4. Seventeen syllables written in a vertical (flush left or centred) line.
5. Less than 17 syllables written in three lines as short-long-short.
6. Less than 17 syllables written in three vertical lines as short-long-short. (Ala Barry Semegran)
7. Write what can be said in one breath.
8. Use a season word (kigo) or seasonal reference.
9. Use a caesura at the end of either the first or second line, but not at both.
10. Never have all three lines make a complete or run-on sentence.
11. Have two images that are only comparative when illuminated by the third image. Example: spirit in retreat / cleaning first the black stove / and washing my hands
12. Have two images that are only associative when illuminated by the third image. Example: fire-white halo / at the moment of eclipse / I notice your face
13. Have two images that are only in contrast when illuminated by the third image. Example: two things ready / but not touching the space between / fire
14. Always written in the present tense of here and now.
15. Limited use (or non-use) of personal pronouns.
16. Use of personal pronouns written in the lower case. Example: i am a …
17. Eliminating all the possible uses of gerunds (‘-ing’ endings on wording).
18. Study and check on articles. Do you use too many the‘s? too little? all the same in one poem or varied?
19. Use of common sentence syntax in both phrases.
20. Use of sentence fragments.
21. Study the order in which the images are presented. First the wide-angle view, medium range and zoomed in close-up. (Thanks to George Price for this clarification!)
22. Save the “punch line” for the end line.
23. Work to find the most fascinating and eye-catching first lines.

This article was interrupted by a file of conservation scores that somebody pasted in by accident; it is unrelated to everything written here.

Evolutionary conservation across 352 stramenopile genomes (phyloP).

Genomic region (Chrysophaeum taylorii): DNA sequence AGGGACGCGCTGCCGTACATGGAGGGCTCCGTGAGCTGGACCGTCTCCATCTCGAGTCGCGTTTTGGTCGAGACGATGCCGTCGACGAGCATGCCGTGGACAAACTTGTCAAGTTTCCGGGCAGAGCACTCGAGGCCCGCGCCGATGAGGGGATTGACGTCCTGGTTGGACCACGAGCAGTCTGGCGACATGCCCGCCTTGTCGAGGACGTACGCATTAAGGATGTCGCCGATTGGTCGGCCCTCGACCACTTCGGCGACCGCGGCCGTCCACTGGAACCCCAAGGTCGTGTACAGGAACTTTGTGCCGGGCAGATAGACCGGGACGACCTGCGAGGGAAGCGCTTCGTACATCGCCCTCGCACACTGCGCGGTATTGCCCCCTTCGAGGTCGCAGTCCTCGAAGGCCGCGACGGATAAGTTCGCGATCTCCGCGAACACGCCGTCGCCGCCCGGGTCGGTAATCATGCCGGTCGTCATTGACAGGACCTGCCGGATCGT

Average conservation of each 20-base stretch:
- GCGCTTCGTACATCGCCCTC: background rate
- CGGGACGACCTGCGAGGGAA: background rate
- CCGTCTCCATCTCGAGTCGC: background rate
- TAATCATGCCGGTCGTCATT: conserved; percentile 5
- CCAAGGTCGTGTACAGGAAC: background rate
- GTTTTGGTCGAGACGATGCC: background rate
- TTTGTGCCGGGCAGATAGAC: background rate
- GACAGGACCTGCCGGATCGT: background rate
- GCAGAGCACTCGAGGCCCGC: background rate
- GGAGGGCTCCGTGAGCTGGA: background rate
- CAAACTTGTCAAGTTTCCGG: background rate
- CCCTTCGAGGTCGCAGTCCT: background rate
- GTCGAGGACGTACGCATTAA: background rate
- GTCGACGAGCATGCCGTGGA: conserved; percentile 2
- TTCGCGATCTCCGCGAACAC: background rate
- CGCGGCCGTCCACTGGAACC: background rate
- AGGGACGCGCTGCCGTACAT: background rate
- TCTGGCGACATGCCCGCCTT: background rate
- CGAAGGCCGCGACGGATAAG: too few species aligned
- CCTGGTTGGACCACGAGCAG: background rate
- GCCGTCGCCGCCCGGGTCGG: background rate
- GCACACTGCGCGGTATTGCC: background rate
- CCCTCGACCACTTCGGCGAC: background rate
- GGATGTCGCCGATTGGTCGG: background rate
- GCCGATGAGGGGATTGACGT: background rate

24. Just write about ordinary things in an ordinary way using ordinary language.
25. Study Zen and let your haiku express the wordless way of making images.
26. Study any religion or philosophy and let this echo in the background of your haiku.
27. Use only concrete images.
28. Invent lyrical expressions for the image.
29. Attempt to have levels of meaning in the haiku. On the surface it is a set of simple images; underneath a philosophy or lesson of life.
30. Use images that evoke simple rustic seclusion or accepted poverty. (sabi)
31. Use images that evoke classical elegant separateness. (shubumi)
32. Use images that evoke nostalgic romantic images. Austere beauty. (wabi)
33. Use images that evoke a mysterious aloneness. (Yugen)
34. Use of paradox.
35. Use of puns and word plays.
36. Write of the impossible in an ordinary way.
37. Use of lofty or uplifting images. (No war, blatant sex, or crime)
38. Telling it as it is in the real world around us.
39. Use only images from nature. (No mention of humanity.)
40. Mixing humans and nature in a haiku by relating a human feeling to an aspect of nature.
41. Designation of humans a non-nature and giving all these non-nature haiku another name.
42. Avoid all reference to yourself in the haiku.
43. Refer to yourself obliquely as the poet, this old man, or with a personal pronoun.
44. Use no punctuation for ambiguity.
45. Use all normal sentence punctuation
: = a full stop
; = a half stop or pause
… = something left unsaid
, = a slight pause
— = saying the same thing in other words
. = full stop
46. Capitalize the first word of every line.
47. Capitalize the first word only.
48. Capitalize proper names according to English rules.
49. All words in lower case.
50. All words in upper case.
51. Avoid rhymes.
52. Rhyme last words in the first and third lines.
53. Use rhymes in other places within the haiku.
54. Use alliteration. Example by Calvin of Calvin & Hobbes: twitching tufted tail / a toasty, tawny tummy: / a tired tiger
55. Use of words’ sounds to echo feeling.
56. Always end the haiku with a noun.
57. Write haiku only from an “ah-ha” moment.
58. Use any inspiration as starting point to develop and write haiku. (These are known as desk haiku.)
59. Avoid too many (or all) verbs.
60. Cut out prepositions (in – on – at – among – between) whenever possible; especially in the short 1/3 phrase.
61. Eliminate adverbs.
62. Don’t use more than one modifier per noun. This use should be limited to the absolute sense of the haiku.
63. Share your haiku by adding one at the close of your letters.
64. Treat your haiku like poetry; it’s not a greeting card verse.
65. Write down every haiku that comes to you. Even the bad ones. It may inspire the next one which will surely be better.
And lastly – just when you thought it was safe to venture forth – the zombies have found you yet again. For there is a book you can devour for haiku inspiration. It is called Zombie Haiku: Good Poetry for Your Brains.